“He was looking forward to playing Israel,” writes Leonard Cohen’s biographer Sylvie Simmons of the songwriter’s first tour of the Holy Land in 1972. “He was terrified of playing Israel.” The kickoff show in Tel Aviv was certainly eventful, as a tape of the gig shows us all these years later. You wouldn’t think that […]
Archive for the 'Leonard Cohen' Category
Leonard Cohen’s “Suzanne” is a strange, haunting thing. Largely carried by Cohen’s monotone, yet slightly lilting voice and sparse guitar accompaniment, the song evokes a dark, ambiguous feeling. The angelic backing vocals and seraphic strings that periodically emerge give the song a heavenly relief – a bittersweet release of giving yourself into a formless and […]
Robert Altman’s 1971 film McCabe & Mrs. Miller is a western quite unlike any other. It has in fact been described as an anti-western. Gone are the heroic, alpha-male and defenseless female archetypes, the numerous and gratuitous gunfights and the proud American spirit. In their stead is a quiet, moody and subtle depiction of frontier […]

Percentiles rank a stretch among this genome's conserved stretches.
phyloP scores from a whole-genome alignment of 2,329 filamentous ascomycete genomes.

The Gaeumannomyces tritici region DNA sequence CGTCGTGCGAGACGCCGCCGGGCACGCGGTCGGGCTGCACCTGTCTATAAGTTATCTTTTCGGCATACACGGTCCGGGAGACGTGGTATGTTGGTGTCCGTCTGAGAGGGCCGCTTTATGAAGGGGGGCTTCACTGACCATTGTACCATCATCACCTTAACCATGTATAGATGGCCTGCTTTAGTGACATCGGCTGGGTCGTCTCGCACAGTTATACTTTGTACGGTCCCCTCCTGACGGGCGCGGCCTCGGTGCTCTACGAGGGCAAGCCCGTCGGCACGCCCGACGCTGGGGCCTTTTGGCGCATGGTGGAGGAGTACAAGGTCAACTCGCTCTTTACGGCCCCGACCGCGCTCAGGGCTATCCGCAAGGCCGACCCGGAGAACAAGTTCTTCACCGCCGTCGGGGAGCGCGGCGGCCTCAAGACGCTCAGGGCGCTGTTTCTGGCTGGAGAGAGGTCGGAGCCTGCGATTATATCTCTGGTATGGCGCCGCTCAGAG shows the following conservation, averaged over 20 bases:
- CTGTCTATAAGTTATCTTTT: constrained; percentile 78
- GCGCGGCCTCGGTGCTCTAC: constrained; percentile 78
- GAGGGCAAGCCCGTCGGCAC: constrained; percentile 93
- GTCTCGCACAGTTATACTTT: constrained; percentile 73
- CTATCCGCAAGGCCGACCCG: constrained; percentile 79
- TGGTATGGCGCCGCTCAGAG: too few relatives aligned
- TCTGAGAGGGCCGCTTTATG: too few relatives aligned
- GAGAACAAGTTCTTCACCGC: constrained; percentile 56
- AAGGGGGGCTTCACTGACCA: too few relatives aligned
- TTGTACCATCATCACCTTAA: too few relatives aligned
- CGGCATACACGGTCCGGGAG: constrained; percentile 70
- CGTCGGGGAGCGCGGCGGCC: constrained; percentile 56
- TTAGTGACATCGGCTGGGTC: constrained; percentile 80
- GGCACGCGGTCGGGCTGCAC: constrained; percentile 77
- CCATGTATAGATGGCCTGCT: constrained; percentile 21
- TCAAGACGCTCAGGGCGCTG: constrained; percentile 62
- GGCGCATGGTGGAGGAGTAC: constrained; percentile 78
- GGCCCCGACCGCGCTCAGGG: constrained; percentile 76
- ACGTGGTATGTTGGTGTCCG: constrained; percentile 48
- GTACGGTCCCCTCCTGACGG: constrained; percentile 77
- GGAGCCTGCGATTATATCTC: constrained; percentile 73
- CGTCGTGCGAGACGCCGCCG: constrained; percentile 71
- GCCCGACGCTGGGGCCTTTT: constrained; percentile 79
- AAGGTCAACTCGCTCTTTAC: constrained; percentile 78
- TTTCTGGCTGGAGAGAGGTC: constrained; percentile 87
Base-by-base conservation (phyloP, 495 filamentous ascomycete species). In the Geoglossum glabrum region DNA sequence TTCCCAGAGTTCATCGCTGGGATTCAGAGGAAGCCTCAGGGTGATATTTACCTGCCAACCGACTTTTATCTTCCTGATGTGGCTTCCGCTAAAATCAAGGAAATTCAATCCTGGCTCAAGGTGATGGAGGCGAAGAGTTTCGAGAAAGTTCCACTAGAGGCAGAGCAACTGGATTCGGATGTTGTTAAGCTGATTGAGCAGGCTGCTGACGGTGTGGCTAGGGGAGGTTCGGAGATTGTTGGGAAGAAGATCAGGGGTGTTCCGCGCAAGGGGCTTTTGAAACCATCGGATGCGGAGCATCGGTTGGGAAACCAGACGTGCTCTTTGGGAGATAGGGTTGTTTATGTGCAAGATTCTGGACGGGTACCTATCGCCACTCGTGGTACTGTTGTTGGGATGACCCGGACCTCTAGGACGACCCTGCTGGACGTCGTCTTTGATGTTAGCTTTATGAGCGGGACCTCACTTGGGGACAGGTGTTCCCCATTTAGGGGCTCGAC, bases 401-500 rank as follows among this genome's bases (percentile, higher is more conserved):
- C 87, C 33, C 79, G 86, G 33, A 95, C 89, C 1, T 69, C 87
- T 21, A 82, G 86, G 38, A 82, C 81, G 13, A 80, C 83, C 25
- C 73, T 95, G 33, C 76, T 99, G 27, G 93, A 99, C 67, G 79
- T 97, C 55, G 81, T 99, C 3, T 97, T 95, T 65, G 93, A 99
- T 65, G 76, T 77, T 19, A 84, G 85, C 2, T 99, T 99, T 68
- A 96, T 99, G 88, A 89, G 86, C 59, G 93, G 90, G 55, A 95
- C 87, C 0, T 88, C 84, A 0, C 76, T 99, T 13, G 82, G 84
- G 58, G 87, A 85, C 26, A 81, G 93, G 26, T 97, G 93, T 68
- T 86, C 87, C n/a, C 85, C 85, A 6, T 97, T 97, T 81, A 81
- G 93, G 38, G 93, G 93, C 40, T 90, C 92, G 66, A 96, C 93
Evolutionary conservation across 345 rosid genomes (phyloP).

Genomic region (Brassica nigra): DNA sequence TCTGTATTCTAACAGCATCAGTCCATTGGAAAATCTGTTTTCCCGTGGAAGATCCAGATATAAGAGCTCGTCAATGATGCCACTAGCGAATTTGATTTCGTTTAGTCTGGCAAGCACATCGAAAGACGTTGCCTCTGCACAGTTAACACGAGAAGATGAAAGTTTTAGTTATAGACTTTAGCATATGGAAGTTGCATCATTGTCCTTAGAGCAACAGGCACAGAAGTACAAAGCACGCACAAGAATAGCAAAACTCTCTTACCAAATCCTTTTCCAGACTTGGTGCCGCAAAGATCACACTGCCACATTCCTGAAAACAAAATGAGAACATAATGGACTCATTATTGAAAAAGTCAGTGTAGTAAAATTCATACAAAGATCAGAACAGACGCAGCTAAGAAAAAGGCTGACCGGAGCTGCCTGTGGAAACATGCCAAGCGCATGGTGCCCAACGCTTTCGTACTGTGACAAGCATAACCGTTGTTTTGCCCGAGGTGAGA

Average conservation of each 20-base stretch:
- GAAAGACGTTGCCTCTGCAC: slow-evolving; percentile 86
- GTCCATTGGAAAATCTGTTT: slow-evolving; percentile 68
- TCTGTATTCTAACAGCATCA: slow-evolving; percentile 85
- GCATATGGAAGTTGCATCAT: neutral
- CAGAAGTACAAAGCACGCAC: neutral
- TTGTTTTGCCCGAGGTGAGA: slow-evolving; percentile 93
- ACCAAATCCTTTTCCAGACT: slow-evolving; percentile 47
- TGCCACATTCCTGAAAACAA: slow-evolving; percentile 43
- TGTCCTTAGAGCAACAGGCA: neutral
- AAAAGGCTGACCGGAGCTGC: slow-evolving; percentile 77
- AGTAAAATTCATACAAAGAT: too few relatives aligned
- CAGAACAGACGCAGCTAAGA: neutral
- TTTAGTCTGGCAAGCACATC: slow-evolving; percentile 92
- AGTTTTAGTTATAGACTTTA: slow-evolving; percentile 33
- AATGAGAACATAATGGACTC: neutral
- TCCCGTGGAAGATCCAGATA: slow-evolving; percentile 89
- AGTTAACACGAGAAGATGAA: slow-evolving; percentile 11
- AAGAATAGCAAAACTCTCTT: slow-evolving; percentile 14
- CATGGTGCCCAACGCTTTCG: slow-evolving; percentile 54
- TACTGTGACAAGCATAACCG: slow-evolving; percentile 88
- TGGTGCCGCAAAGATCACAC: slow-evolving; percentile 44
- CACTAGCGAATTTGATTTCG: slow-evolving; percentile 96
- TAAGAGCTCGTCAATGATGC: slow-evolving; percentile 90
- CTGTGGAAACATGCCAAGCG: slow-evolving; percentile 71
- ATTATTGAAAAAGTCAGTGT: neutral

Old Ideas, Leonard Cohen’s first studio release since 2004’s Dear Heather, sets a new paragraph in what has been an exhilarating late chapter in a lengthy career. After breaking with his management following an ugly legal battle that left him essentially penniless, Cohen embarked on a lengthy tour, selling out arenas throughout Europe and his […]
Bill Callahan’s dark country & western croon takes on “So long, Marianne,” the opening track off side two of Leonard Cohen’s 1968 debut, Songs of Leonard Cohen. Slowing things down, Callahan and co. eschew the original’s violin and backing female vocals and in their stead add weeping pedal-steel and a dose of Texas heartache. The cover […]
Leonard Cohen’s Old Ideas, his 12th studio album, will be released a week from today. If I might I offer a suggestion, listen to the album cold – sans any outside editorial critique. You’ll be glad you did…it’s worth it. You can stream to the record, in its entirety, here.
Warren Zevon doing Leonard Cohen…the old masters at work. While the two auteurs approach to their craft is obviously different, Cohen and Zevon were far from diametric; working the same seam, exorcising tales of the human condition — not to mention their own demons — through song. Not surprisingly, the similarities and contrasts of Harry […]